Palm Sunday Year A
Theme of the week: In our faith journey, we are called to be imitators of Christ. Where am I on my journey of faith?
Our faith life is a journey, a journey to become a more perfect imitation of our Lord Jesus every day. As we enter into the most holy period in the Church calendar, let us ask ourselves: Where is my faith life on this journey?
The story of the Passion of our Lord is read on two occasions in the year, once on this weekend (Palm Sunday), and again in a few days’ time on Good Friday. During the Passion, we hear of Jesus being put on trial at the Sanhedrin (verse 1:57-68). However, as we read the story, we will realise that it was not just Jesus that was on trial. Many of the characters in the Passion story were also on trial. In fact, my brothers and sisters, so are you and I. As we draw parallels between our faith life and those of the characters in the story; as we place ourselves in the story, we will realise: I too am on trial. Let us reflect on the story of each of the following characters, place our lives in theirs and as we place ourselves in the story.
Judas betray Jesus for money (verse 1:15, 1:48-50). In betraying Jesus, he also betrayed the teachings of the Lord. Later, after witnessing the consequences of his actions, Judas regretted and repented (verse 2:3-4). However, in spite of having repented he could not comprehend the mercy of the Lord. Even though God forgave him, Judas could not forgive himself and committed suicide (verse 2:5). Judas failed to see the mercy of God. Judas’ suicide is the most tragic part of his story.
In his enthusiasm, Peter was willing to die with Jesus if that was asked of him (verse 1:33-34). However, when the test came, Peter could not find the courage to stood by the Lord. Instead, for three times, he denied knowing Jesus (verse 1:69-74). Like Judas, Peter betrayed the teachings of Jesus when he denied Jesus. As the cock crowed, Peter realised he failings. Unlike many who sin, Peter reflected on his action and was honest with himself. He became so remorseful that he wept bitterly (verse 1:75). Unlike Judas, Peter accepted the mercy of God and went on to become a great leader of the early Church. Peter eventually died a martyr.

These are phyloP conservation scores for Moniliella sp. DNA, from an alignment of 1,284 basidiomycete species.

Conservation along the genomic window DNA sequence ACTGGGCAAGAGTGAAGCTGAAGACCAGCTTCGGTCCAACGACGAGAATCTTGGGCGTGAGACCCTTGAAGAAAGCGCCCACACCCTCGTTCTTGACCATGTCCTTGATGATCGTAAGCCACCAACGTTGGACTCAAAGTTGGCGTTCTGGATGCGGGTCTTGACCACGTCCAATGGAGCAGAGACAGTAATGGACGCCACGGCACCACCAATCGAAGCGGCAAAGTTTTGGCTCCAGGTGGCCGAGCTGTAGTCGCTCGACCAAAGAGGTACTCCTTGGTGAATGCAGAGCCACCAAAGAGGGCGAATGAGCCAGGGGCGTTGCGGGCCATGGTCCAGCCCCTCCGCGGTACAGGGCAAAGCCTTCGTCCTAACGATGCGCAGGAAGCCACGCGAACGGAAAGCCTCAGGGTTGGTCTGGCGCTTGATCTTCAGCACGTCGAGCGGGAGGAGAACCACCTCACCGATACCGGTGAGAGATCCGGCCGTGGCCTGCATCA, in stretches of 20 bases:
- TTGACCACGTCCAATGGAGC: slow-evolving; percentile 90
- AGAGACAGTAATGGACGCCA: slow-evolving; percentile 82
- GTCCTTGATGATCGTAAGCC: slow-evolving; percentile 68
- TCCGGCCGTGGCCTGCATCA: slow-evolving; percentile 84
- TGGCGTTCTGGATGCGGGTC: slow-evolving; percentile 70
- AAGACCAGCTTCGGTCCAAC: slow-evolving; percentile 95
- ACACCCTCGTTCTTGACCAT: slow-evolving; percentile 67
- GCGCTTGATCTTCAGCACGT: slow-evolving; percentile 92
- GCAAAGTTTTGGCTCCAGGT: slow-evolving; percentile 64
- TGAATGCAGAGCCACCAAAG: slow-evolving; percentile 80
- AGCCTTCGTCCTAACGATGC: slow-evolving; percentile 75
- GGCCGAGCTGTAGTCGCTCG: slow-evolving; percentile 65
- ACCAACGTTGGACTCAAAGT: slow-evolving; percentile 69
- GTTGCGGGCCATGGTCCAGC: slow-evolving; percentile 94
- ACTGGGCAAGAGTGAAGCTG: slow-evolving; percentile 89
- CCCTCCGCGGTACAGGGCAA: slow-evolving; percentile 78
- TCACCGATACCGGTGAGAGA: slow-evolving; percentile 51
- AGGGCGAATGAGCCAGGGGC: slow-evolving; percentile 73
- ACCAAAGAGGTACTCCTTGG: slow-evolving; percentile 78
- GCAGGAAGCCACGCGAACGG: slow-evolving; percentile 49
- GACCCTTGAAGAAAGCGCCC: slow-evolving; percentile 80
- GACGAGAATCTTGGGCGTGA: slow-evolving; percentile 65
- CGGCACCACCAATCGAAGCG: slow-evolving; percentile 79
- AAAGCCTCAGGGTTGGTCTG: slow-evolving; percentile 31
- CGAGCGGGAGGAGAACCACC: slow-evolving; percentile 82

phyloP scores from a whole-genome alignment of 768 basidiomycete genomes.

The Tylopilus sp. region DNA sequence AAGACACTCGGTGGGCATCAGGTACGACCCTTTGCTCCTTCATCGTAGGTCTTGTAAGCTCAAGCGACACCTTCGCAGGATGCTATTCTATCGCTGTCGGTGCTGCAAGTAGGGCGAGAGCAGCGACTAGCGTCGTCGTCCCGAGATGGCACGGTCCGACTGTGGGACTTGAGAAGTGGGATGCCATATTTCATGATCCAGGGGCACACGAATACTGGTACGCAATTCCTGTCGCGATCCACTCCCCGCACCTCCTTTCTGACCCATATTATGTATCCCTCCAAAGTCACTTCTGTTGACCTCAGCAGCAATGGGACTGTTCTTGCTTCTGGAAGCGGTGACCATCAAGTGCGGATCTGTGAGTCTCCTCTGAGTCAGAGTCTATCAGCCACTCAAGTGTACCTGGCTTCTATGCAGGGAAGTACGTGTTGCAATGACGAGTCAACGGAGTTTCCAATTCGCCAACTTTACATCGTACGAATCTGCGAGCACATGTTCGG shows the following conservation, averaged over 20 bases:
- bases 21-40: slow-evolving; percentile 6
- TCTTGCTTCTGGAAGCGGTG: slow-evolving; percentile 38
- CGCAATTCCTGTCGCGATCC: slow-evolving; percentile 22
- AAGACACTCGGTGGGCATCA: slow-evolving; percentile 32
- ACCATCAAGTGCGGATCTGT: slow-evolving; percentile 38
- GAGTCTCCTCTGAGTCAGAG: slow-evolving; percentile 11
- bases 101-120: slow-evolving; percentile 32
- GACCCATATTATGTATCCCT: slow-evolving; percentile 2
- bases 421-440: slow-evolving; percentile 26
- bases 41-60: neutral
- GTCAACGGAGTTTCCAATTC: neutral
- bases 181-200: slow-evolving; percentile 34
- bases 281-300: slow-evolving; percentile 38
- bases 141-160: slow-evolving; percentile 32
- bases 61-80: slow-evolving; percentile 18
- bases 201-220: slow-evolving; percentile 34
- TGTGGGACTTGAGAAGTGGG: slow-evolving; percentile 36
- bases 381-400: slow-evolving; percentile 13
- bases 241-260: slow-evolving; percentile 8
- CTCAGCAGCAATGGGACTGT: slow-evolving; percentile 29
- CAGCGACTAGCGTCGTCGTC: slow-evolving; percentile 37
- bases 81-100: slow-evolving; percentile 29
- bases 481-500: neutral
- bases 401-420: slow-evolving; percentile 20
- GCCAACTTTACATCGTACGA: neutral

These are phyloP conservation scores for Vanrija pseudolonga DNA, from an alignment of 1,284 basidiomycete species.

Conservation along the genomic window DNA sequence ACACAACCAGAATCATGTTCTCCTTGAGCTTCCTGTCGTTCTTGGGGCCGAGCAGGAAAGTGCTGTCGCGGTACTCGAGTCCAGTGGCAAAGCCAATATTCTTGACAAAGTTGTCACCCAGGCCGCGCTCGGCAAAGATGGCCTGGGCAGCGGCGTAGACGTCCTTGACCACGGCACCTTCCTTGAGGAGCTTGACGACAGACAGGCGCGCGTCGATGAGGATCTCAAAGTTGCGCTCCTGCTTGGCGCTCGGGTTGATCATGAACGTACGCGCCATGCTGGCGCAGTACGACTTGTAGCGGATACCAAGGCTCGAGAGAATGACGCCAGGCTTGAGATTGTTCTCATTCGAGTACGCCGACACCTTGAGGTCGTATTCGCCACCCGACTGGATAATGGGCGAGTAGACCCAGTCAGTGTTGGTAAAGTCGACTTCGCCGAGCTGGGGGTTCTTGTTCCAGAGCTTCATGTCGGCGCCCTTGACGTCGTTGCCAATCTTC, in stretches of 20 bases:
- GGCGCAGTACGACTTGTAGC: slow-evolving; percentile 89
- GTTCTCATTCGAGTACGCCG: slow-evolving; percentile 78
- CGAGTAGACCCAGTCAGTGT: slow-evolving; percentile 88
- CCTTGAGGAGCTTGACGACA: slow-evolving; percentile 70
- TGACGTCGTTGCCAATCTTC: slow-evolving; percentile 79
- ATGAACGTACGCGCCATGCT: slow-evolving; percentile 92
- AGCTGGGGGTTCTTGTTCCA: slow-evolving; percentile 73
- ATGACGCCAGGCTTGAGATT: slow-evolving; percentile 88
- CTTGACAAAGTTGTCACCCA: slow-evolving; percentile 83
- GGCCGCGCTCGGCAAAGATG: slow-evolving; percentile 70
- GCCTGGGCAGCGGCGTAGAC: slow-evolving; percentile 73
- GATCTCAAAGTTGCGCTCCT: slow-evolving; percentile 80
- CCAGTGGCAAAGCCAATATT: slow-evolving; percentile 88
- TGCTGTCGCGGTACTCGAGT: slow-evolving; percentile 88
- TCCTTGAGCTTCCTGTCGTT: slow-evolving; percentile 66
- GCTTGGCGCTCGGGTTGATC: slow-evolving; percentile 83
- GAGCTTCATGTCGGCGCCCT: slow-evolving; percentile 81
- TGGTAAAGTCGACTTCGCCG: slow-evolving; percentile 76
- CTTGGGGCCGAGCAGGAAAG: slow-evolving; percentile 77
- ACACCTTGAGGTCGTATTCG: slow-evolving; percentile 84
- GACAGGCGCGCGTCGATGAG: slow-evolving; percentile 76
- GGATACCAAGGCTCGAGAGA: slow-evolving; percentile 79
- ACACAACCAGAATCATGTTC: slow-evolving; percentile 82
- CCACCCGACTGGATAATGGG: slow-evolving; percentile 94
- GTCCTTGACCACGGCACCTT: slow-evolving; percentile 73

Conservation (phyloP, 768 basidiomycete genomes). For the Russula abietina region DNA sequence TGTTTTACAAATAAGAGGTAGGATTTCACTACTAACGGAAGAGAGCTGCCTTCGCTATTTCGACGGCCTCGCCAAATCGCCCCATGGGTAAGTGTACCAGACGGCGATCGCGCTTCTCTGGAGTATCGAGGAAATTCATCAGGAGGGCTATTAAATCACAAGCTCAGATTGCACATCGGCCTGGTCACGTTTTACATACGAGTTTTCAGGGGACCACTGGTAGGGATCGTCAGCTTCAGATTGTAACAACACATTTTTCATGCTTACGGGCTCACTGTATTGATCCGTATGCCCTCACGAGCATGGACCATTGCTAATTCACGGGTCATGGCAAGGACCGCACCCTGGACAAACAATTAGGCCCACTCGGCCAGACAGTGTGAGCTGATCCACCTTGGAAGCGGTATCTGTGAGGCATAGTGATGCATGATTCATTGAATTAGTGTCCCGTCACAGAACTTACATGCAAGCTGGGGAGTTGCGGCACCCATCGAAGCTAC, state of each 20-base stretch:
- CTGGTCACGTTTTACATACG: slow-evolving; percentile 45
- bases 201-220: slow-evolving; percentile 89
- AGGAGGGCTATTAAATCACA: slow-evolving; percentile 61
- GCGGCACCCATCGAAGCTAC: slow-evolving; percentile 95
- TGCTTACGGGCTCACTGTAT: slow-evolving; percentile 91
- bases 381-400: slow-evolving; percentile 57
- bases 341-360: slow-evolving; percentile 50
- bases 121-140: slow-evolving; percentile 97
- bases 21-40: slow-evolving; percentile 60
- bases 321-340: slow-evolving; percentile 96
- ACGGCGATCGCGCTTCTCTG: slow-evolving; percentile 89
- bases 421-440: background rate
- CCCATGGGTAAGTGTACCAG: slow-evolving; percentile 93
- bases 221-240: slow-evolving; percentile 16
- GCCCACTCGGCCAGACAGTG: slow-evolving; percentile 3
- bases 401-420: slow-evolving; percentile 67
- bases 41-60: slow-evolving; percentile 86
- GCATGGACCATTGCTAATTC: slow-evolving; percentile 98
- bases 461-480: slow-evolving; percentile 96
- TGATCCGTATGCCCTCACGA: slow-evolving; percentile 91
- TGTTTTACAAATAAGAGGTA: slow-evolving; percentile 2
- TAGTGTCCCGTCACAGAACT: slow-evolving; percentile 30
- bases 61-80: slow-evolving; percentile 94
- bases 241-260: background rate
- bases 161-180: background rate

Peter, James and John
Before his arrest, Jesus brought the disciples Peter, James and John to the Garden of Gethsemane, where he prayed. Three times, the Lord asked the disciples to stay awake in the time of trial (Lk 22:40), three times they fell asleep. The disciples were tired, and their earthly bodies let them down. Nevertheless, Jesus forgave them and protected them from harm through the whole ordeal. Each of these went on to become great Apostles, evangelising many through their words and their writings.
Caiaphas the High Priest
Caiaphas felt his position threatened by Jesus. He was unsecured. Publicly, Caiaphas was a man of God. Privately, he was seduced by the fame, status and power that his position brought him. He engineered the whole event that led to Jesus’ crucifixion and death. At the Sanhedrin, Caiaphas looked for false testimonies against Jesus (verse 1:59), interrogated Jesus (verse 1:62) and declared Jesus blasphemous (verse 1:65), a crime punishable by death. Later, outside Pilate’s courtyard, when Pilate wanted to release Jesus, Caiaphas persuaded the crowd to demand for Jesus’ crucifixion instead. Blinded by fame, status and power, Caiaphas never truly reflected on his actions and remained unrepentant.